The importance of doctrinal purity
1965 – Silas Fox, known as the White Fox of Andhra, recorded in his journal, “Prayed 3 hours. Read. Praise God.” However, on Sept. 27, 1960, he wrote: “No prayer, Result “TROUBLE: TROUBLE: TROUBLE.” Andhra is in an area in East India, in which Fox made a great impact, for fifty-one years preaching the gospel of Christ. His biographer said that preaching was his life’s blood, and he really had little gift for anything else. Silas Fox had a passion for souls from the day that pastor Andrew Imrie was used of God to ignite him after Silas was saved through Imrie’s ministry. In fact the very next day Fox lead a friend to Christ, and that zeal continued throughout his lifetime. Fox was born on Dec. 22, 1893. The next year his father died and he grew to manhood on very meager substance in Canada. After completing his Bible College training in 1916 he married Emma Graus, his childhood sweetheart on Nov. 23, and two days later they left for India. In contrast, in Southern India, in the State of Karala a native Indian missionary and his wife labored, who emigrated to America, were saved through the efforts of Baptist Sunday School workers, graduated from a Baptist Bible College, and went back to their native India with a burden to reach their people for Christ. In eight years he had established eight Baptist churches with their own buildings that throbbed with spiritual life, and a Bible College with thirty students who were training to reach the orient with the gospel. Fox had gone to India at a time when many denominations labored together. There was no doctrinal unity, only mission stations, hence no churches were founded.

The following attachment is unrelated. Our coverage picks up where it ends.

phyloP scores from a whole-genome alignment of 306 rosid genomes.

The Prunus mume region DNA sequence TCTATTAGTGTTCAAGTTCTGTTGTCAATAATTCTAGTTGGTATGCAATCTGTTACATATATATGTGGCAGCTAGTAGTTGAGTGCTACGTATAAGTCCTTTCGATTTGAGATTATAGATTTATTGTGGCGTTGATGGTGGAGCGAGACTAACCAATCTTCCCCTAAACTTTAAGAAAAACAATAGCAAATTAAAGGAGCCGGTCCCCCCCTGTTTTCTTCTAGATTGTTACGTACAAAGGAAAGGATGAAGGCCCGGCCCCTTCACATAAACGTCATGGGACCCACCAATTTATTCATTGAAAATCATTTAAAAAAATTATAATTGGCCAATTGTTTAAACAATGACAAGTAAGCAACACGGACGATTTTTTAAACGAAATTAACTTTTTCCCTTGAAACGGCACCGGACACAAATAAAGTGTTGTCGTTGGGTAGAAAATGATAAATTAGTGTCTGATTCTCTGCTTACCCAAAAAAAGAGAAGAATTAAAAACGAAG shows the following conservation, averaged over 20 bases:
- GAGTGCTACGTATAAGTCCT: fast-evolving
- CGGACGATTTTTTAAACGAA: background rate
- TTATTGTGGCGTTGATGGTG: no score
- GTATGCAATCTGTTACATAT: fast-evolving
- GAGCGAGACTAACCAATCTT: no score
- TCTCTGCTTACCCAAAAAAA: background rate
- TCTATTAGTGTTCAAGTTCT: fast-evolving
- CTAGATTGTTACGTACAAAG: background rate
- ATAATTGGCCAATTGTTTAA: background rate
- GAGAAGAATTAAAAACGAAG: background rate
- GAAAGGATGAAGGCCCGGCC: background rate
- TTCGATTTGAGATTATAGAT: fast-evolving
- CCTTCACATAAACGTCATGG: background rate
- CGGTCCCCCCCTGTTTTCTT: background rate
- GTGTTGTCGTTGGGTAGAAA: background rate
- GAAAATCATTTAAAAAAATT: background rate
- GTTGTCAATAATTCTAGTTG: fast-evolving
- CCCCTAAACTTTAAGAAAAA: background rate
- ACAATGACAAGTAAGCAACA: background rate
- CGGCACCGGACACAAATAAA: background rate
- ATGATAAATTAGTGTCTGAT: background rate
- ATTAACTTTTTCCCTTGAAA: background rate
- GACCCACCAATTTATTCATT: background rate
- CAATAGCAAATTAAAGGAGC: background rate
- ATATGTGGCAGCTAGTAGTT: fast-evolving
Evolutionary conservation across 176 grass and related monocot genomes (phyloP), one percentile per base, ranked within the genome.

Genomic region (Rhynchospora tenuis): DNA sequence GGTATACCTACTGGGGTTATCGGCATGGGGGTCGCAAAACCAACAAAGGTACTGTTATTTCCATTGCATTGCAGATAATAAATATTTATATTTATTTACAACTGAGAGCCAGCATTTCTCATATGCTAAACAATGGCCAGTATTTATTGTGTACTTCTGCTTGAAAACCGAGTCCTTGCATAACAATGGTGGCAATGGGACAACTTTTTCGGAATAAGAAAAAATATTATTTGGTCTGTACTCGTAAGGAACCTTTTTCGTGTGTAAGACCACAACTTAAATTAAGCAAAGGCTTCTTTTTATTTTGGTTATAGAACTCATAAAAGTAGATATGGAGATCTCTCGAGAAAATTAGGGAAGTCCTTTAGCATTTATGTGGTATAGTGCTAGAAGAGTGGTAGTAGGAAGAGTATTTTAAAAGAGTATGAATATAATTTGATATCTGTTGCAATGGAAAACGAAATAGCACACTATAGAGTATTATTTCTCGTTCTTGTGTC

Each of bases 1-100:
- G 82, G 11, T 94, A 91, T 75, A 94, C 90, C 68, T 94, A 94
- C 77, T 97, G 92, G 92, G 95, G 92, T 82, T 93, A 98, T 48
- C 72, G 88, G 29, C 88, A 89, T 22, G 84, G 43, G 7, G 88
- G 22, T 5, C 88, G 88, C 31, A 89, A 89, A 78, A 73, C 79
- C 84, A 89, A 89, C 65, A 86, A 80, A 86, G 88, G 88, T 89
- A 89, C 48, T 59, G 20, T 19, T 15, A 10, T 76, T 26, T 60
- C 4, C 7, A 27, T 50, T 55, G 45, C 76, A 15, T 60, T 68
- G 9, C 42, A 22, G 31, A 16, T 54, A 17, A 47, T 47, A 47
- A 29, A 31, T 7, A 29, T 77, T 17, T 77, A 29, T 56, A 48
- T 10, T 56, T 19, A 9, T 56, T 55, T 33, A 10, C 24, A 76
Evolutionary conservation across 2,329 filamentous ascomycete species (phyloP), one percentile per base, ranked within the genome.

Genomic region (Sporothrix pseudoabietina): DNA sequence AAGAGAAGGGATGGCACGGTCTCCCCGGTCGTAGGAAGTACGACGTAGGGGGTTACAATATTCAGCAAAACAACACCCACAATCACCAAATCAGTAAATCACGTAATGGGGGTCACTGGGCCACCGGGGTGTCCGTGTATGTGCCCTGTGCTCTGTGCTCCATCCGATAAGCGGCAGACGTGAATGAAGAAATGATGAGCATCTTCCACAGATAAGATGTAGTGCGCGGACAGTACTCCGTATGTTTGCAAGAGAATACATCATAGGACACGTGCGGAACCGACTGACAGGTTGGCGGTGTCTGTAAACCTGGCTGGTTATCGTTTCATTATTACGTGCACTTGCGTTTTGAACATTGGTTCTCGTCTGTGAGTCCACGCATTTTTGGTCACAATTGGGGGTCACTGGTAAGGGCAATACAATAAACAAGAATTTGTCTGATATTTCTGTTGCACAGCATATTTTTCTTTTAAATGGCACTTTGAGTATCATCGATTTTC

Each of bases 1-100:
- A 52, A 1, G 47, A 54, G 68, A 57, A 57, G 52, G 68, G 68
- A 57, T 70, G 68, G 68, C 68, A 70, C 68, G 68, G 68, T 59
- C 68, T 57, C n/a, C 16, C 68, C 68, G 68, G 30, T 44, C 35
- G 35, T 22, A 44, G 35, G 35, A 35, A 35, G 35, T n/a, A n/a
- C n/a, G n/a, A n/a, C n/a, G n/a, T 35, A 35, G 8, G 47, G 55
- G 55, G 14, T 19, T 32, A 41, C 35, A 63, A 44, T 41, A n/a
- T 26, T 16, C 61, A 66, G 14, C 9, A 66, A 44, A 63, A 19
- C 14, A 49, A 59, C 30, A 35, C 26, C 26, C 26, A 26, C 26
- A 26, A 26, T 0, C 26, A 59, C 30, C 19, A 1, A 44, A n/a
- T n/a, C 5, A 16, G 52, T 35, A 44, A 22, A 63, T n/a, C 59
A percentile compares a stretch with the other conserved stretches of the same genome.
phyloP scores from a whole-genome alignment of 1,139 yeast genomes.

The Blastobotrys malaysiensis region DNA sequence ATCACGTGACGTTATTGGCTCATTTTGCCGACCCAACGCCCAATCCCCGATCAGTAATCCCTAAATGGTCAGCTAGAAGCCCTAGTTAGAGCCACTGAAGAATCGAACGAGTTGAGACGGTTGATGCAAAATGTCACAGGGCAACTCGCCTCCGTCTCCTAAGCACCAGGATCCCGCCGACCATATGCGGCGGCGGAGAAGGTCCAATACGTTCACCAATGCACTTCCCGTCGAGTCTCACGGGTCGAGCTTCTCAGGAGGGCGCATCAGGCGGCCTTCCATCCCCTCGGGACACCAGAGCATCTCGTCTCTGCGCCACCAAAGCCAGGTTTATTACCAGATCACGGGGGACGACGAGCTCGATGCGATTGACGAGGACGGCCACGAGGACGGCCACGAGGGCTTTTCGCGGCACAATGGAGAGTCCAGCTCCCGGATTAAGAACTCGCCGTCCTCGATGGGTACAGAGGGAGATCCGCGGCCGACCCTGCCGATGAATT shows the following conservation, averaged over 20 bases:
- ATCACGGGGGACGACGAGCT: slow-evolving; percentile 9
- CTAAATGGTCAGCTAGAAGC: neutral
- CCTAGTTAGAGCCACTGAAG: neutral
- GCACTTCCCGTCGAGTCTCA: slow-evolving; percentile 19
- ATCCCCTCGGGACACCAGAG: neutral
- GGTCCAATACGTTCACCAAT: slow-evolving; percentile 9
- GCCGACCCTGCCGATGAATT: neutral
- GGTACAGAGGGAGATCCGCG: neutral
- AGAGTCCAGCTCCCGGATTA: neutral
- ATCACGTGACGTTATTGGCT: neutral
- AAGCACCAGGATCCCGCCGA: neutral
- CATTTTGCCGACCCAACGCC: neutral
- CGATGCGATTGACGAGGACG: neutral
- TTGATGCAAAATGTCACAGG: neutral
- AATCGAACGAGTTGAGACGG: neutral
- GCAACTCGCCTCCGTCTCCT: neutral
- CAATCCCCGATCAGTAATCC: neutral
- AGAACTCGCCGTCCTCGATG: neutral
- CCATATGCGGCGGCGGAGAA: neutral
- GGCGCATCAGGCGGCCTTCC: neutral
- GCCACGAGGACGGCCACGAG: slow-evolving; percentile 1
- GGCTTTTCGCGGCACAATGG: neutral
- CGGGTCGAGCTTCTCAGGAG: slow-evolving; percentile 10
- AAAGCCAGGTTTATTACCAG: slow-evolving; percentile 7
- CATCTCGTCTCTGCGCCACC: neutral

[This Day in Baptist History II: Cummins and Thompson, BJU Press: Greenville, S.C. 2000 A.D. pp. 692-94. Donald S. Fox, The White Fox of India (Philadelphia: Dorrance and Company, 1977), p. 135.]
Prepared by Dr. Greg J. Dixon